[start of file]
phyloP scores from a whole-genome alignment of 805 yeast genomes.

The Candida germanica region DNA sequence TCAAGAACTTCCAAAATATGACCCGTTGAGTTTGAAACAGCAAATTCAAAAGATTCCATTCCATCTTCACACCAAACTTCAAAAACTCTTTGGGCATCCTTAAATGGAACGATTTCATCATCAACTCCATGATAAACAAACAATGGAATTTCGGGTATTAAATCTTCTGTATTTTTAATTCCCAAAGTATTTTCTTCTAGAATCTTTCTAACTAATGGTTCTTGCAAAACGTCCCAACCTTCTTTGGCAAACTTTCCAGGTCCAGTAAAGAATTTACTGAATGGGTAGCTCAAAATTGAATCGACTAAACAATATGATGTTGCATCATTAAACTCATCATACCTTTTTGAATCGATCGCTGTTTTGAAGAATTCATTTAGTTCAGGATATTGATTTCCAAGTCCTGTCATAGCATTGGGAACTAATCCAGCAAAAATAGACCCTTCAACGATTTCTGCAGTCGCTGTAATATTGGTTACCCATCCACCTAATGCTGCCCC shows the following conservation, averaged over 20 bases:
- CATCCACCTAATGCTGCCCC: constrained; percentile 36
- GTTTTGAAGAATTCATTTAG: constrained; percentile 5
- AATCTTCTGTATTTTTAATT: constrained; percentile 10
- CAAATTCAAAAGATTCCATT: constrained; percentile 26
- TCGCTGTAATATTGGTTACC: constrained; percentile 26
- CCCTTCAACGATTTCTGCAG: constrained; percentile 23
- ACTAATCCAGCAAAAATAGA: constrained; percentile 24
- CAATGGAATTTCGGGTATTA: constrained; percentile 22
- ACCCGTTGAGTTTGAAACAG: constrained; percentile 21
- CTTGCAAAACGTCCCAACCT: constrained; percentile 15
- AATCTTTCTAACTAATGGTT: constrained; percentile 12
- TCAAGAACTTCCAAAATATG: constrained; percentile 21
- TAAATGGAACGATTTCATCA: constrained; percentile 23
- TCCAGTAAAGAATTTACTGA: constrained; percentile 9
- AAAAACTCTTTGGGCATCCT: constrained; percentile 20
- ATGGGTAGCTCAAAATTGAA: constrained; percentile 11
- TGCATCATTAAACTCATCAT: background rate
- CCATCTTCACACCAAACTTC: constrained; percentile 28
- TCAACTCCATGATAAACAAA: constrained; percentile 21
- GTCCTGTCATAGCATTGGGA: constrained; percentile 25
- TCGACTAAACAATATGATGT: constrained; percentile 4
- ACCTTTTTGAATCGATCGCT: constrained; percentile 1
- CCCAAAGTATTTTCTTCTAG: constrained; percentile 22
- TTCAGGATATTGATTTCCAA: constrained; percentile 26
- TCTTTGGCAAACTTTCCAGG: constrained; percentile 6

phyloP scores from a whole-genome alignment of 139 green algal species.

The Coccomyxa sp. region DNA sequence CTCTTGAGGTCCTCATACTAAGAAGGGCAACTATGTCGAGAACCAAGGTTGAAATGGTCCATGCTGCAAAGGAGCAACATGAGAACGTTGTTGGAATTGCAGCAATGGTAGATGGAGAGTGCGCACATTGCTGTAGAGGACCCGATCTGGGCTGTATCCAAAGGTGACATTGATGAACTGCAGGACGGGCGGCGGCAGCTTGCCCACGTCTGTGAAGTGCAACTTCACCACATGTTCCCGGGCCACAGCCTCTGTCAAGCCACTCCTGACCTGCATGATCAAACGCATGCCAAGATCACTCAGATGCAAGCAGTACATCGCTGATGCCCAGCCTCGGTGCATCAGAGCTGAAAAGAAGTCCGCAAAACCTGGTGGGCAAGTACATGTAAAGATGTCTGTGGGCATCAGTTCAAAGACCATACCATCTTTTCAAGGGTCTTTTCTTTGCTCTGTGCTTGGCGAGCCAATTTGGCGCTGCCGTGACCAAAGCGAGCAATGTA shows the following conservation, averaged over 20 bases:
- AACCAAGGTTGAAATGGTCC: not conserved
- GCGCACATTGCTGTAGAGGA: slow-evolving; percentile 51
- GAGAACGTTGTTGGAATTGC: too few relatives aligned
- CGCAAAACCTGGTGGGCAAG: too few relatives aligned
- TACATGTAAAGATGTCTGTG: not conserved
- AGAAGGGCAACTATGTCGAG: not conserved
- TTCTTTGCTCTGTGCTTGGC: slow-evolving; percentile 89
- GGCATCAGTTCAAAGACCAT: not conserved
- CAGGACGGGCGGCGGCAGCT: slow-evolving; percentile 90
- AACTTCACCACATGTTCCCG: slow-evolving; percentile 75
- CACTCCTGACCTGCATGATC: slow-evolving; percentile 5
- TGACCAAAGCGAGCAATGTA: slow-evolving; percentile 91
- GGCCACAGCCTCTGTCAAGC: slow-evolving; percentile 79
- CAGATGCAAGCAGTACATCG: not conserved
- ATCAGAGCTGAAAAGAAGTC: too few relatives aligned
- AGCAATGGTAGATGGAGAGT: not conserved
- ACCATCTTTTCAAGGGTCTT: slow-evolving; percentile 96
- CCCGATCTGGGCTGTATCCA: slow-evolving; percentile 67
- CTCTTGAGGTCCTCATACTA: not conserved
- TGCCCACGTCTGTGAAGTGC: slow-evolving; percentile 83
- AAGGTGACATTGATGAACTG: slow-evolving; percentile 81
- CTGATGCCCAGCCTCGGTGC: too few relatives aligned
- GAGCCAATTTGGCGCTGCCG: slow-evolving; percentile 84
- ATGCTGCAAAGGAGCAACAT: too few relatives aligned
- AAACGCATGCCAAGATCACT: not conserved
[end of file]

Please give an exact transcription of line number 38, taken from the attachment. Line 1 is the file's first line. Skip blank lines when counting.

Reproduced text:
- CAGGACGGGCGGCGGCAGCT: slow-evolving; percentile 90